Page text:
I finished Haruki Murakami’s What I Talk About When I Talk about Running on Tuesday, January 26, meaning I’m 26 days into my 365-day Book Challenge and have already checked two books off the list. This is good.
But Murakami also wrote a little book called Kafka on the Shore, which Rob read last year and has been nagging encouraging me to read. I figured it’d be good to follow up a memoir-type book by Murakami with one of his novels, so I’ve added Kafka on the Shore to my Book Challenge and started reading it the same day I finished What I Talk About When I Talk About Running. This is not good.
And Murakami mentioned The Great Gatsby more than once in What I Talk About When I Talk About Running, and that’s another that Rob read last year and has been encouraging me to read, so I added that to my Book Challenge too. Double not good. So now I’m a little ahead of my original schedule, but I’ve bulked up that list at the same time. This is the very nature of having a To Read list anyway, right? *sigh* I wonder how long my list will be on December 31,2010 . . .
Oh, but you want to hear about What I Talk About When I Talk About Running, right? It is great.
If you are a runner who writes / a writer who runs (however you define yourself), go buy it right now, I can’t believe you haven’t read it yet. If you’ve already read it, you should lend your copy to another writer / runner friend. (That’s how I got it in my hands–thanks, Sarah!) If you have a runner / writer you need to buy a gift for, you’ve found that gift.
Murakami is a long-distance runner, and he’s one of those runners whose body was obviously made for running (I am not one of those runners). When he started running, he had just quit his job to write full time.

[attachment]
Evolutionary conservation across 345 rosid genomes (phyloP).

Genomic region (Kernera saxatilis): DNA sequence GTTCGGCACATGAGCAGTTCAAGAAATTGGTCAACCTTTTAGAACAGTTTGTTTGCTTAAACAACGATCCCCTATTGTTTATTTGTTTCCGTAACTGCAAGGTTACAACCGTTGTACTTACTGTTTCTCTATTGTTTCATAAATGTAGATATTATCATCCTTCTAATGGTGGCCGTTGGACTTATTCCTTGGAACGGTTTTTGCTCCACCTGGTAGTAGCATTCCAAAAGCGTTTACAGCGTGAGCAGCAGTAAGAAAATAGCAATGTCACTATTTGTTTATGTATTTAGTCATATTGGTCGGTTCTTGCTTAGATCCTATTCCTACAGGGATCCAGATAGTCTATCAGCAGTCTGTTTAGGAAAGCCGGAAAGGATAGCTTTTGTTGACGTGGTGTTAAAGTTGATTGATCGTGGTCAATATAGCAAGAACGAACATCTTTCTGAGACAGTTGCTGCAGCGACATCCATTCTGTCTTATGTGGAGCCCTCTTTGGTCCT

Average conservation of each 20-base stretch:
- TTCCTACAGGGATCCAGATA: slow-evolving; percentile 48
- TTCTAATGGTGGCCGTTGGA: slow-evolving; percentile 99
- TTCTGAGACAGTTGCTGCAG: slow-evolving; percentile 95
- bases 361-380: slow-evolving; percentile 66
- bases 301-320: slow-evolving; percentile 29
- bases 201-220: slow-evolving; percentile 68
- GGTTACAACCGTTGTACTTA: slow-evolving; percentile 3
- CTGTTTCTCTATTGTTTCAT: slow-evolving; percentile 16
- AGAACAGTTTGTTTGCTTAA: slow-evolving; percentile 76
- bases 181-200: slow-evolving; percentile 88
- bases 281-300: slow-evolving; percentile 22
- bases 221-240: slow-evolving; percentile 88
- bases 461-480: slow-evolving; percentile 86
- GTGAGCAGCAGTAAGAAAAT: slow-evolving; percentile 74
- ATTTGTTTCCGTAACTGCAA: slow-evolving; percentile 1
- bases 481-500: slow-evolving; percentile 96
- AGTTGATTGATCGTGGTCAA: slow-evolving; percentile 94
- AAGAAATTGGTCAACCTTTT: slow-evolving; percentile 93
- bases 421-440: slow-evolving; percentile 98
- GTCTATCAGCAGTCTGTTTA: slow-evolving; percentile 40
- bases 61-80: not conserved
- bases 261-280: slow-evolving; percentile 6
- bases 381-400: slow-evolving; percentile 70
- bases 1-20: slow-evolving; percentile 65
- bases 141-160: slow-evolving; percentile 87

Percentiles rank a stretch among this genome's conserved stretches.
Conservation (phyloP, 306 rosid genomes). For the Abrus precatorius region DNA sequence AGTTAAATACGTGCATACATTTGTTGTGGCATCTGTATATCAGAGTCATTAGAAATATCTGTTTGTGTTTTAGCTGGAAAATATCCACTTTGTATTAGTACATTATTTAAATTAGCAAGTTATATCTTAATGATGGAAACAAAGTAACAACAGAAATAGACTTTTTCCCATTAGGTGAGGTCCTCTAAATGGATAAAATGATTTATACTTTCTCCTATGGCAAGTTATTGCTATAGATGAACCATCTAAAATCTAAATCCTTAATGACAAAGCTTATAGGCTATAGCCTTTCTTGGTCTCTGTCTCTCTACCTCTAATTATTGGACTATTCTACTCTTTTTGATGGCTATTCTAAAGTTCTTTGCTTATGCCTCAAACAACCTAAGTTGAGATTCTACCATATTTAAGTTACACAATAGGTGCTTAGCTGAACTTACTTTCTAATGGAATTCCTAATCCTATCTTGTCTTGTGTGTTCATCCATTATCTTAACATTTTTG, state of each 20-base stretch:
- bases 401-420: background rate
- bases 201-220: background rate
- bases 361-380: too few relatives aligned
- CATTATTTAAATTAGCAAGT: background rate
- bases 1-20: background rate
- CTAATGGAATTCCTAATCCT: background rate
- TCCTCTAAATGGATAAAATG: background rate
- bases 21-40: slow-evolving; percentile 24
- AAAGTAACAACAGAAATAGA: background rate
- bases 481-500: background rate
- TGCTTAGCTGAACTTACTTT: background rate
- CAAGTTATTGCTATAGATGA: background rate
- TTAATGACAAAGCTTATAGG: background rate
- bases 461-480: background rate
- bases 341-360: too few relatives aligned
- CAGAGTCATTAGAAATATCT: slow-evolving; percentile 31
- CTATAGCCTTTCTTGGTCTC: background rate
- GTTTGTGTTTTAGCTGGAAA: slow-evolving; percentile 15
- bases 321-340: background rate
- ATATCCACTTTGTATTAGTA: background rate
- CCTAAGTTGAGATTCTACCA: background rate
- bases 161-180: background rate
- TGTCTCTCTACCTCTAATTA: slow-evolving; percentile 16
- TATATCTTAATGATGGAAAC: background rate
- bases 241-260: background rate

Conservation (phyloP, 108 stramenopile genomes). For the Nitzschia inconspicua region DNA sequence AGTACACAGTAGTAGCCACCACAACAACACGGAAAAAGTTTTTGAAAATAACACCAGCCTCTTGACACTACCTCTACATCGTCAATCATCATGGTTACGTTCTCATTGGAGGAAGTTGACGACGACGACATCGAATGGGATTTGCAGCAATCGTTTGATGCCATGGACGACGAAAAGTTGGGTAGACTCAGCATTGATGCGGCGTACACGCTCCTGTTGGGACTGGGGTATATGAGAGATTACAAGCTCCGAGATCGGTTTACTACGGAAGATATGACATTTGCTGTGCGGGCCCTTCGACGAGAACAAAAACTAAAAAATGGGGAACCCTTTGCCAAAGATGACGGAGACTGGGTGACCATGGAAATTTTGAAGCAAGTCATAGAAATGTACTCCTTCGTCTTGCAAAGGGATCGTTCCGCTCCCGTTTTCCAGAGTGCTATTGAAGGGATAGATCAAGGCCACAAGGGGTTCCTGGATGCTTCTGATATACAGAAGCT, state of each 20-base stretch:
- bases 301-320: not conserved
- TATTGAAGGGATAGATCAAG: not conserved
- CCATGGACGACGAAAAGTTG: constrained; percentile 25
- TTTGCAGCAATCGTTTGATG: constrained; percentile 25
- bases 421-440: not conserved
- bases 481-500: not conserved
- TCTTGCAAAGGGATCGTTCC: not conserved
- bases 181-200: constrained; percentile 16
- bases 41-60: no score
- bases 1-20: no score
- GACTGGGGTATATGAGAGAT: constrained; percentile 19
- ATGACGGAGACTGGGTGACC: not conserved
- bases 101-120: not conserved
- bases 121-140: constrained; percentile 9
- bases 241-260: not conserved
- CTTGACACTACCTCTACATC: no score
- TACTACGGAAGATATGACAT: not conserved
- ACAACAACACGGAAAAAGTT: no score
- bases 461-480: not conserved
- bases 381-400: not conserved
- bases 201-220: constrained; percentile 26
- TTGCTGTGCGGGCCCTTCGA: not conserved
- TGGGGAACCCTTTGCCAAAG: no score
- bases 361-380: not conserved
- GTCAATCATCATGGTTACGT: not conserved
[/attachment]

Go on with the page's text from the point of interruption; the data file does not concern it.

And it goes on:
I am in a similar situation right now, so this book and his habits–running at least an hour every day–are giving me some crazy ideas. For example, as I was falling asleep the other night, I was seriously considering just running from my house to National and running up to campus and back, just to see if I could do it. (It’s about 10 miles.) If the weather was better that next day, I might have tried it. Don’t know how far I would have gotten before I called someone to come pick me up.*
It’s a great book to read for running inspiration. He’s very real about his struggles, successes, and failures in running. He’s an excellent writer, so it’s an easy, enjoyable read. I particularly enjoyed when he painted scenes with his words–running in autumn in Cambridge, running an unofficial marathon from Athens to Marathon in stifling heat, and running an ultramarathon at Lake Saroma, Hokkaido, Japan.
* I can run 10 miles, but it’s usually not a good idea to go from “I’ve only logged 8 miles in the last two months” to “Hey, I’ll go see if I can run 10 miles at once, just for the fun of it.” “Just for the fun of it” running experiments don’t usually end well, in my experience. :)